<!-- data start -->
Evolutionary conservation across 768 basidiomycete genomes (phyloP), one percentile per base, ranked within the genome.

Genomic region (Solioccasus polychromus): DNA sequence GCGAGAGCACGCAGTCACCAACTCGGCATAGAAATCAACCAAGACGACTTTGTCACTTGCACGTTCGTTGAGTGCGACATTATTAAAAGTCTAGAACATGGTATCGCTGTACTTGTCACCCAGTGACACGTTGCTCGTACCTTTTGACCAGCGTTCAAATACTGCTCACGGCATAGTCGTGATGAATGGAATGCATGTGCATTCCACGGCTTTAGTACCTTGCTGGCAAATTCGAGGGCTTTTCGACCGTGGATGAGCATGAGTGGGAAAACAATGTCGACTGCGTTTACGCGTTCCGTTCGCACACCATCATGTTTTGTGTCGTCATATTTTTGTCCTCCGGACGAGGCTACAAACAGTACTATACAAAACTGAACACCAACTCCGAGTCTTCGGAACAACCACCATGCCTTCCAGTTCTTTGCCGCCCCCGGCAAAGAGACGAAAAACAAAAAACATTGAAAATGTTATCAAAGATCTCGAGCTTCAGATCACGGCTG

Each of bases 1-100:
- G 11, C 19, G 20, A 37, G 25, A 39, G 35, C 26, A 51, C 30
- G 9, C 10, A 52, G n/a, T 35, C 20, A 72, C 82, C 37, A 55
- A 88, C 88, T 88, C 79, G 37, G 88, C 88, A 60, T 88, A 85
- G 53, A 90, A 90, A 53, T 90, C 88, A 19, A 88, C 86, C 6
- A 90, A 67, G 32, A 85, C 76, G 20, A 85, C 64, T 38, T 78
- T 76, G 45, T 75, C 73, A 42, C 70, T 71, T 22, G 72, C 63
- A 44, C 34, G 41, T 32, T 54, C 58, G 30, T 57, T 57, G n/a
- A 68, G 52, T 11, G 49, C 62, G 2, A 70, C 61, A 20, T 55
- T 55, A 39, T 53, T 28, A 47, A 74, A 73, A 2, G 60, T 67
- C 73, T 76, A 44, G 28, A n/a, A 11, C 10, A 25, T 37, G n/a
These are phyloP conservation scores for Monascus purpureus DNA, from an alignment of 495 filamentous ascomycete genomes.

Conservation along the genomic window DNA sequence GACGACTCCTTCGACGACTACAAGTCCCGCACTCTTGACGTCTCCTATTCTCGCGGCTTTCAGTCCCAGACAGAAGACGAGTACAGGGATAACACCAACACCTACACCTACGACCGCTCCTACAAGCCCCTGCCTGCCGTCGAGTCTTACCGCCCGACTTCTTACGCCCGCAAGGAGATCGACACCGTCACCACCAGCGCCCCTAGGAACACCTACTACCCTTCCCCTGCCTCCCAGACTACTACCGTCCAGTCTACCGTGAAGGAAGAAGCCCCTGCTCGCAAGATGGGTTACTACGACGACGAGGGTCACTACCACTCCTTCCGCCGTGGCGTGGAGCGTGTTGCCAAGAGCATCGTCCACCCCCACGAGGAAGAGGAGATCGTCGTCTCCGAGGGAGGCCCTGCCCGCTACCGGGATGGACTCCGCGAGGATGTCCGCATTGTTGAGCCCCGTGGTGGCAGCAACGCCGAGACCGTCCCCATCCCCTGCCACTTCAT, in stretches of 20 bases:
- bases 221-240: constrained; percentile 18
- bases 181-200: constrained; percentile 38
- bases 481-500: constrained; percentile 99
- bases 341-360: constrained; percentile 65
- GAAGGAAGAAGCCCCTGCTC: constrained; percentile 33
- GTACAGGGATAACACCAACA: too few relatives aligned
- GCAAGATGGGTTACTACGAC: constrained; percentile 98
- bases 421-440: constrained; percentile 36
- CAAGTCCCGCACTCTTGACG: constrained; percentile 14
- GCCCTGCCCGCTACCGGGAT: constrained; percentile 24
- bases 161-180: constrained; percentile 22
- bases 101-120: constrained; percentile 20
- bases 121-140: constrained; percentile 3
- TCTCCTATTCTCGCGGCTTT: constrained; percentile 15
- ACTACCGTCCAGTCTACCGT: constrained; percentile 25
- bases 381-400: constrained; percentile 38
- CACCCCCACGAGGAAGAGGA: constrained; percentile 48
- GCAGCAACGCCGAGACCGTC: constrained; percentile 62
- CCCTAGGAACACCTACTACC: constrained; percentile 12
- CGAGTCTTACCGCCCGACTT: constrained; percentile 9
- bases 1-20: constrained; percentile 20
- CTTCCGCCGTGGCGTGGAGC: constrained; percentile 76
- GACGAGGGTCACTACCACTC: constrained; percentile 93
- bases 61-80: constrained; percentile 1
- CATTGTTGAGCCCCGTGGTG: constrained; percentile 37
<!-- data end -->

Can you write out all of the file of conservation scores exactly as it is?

Evolutionary conservation across 768 basidiomycete genomes (phyloP), one percentile per base, ranked within the genome.

Genomic region (Solioccasus polychromus): DNA sequence GCGAGAGCACGCAGTCACCAACTCGGCATAGAAATCAACCAAGACGACTTTGTCACTTGCACGTTCGTTGAGTGCGACATTATTAAAAGTCTAGAACATGGTATCGCTGTACTTGTCACCCAGTGACACGTTGCTCGTACCTTTTGACCAGCGTTCAAATACTGCTCACGGCATAGTCGTGATGAATGGAATGCATGTGCATTCCACGGCTTTAGTACCTTGCTGGCAAATTCGAGGGCTTTTCGACCGTGGATGAGCATGAGTGGGAAAACAATGTCGACTGCGTTTACGCGTTCCGTTCGCACACCATCATGTTTTGTGTCGTCATATTTTTGTCCTCCGGACGAGGCTACAAACAGTACTATACAAAACTGAACACCAACTCCGAGTCTTCGGAACAACCACCATGCCTTCCAGTTCTTTGCCGCCCCCGGCAAAGAGACGAAAAACAAAAAACATTGAAAATGTTATCAAAGATCTCGAGCTTCAGATCACGGCTG

Each of bases 1-100:
- G 11, C 19, G 20, A 37, G 25, A 39, G 35, C 26, A 51, C 30
- G 9, C 10, A 52, G n/a, T 35, C 20, A 72, C 82, C 37, A 55
- A 88, C 88, T 88, C 79, G 37, G 88, C 88, A 60, T 88, A 85
- G 53, A 90, A 90, A 53, T 90, C 88, A 19, A 88, C 86, C 6
- A 90, A 67, G 32, A 85, C 76, G 20, A 85, C 64, T 38, T 78
- T 76, G 45, T 75, C 73, A 42, C 70, T 71, T 22, G 72, C 63
- A 44, C 34, G 41, T 32, T 54, C 58, G 30, T 57, T 57, G n/a
- A 68, G 52, T 11, G 49, C 62, G 2, A 70, C 61, A 20, T 55
- T 55, A 39, T 53, T 28, A 47, A 74, A 73, A 2, G 60, T 67
- C 73, T 76, A 44, G 28, A n/a, A 11, C 10, A 25, T 37, G n/a
These are phyloP conservation scores for Monascus purpureus DNA, from an alignment of 495 filamentous ascomycete genomes.

Conservation along the genomic window DNA sequence GACGACTCCTTCGACGACTACAAGTCCCGCACTCTTGACGTCTCCTATTCTCGCGGCTTTCAGTCCCAGACAGAAGACGAGTACAGGGATAACACCAACACCTACACCTACGACCGCTCCTACAAGCCCCTGCCTGCCGTCGAGTCTTACCGCCCGACTTCTTACGCCCGCAAGGAGATCGACACCGTCACCACCAGCGCCCCTAGGAACACCTACTACCCTTCCCCTGCCTCCCAGACTACTACCGTCCAGTCTACCGTGAAGGAAGAAGCCCCTGCTCGCAAGATGGGTTACTACGACGACGAGGGTCACTACCACTCCTTCCGCCGTGGCGTGGAGCGTGTTGCCAAGAGCATCGTCCACCCCCACGAGGAAGAGGAGATCGTCGTCTCCGAGGGAGGCCCTGCCCGCTACCGGGATGGACTCCGCGAGGATGTCCGCATTGTTGAGCCCCGTGGTGGCAGCAACGCCGAGACCGTCCCCATCCCCTGCCACTTCAT, in stretches of 20 bases:
- bases 221-240: constrained; percentile 18
- bases 181-200: constrained; percentile 38
- bases 481-500: constrained; percentile 99
- bases 341-360: constrained; percentile 65
- GAAGGAAGAAGCCCCTGCTC: constrained; percentile 33
- GTACAGGGATAACACCAACA: too few relatives aligned
- GCAAGATGGGTTACTACGAC: constrained; percentile 98
- bases 421-440: constrained; percentile 36
- CAAGTCCCGCACTCTTGACG: constrained; percentile 14
- GCCCTGCCCGCTACCGGGAT: constrained; percentile 24
- bases 161-180: constrained; percentile 22
- bases 101-120: constrained; percentile 20
- bases 121-140: constrained; percentile 3
- TCTCCTATTCTCGCGGCTTT: constrained; percentile 15
- ACTACCGTCCAGTCTACCGT: constrained; percentile 25
- bases 381-400: constrained; percentile 38
- CACCCCCACGAGGAAGAGGA: constrained; percentile 48
- GCAGCAACGCCGAGACCGTC: constrained; percentile 62
- CCCTAGGAACACCTACTACC: constrained; percentile 12
- CGAGTCTTACCGCCCGACTT: constrained; percentile 9
- bases 1-20: constrained; percentile 20
- CTTCCGCCGTGGCGTGGAGC: constrained; percentile 76
- GACGAGGGTCACTACCACTC: constrained; percentile 93
- bases 61-80: constrained; percentile 1
- CATTGTTGAGCCCCGTGGTG: constrained; percentile 37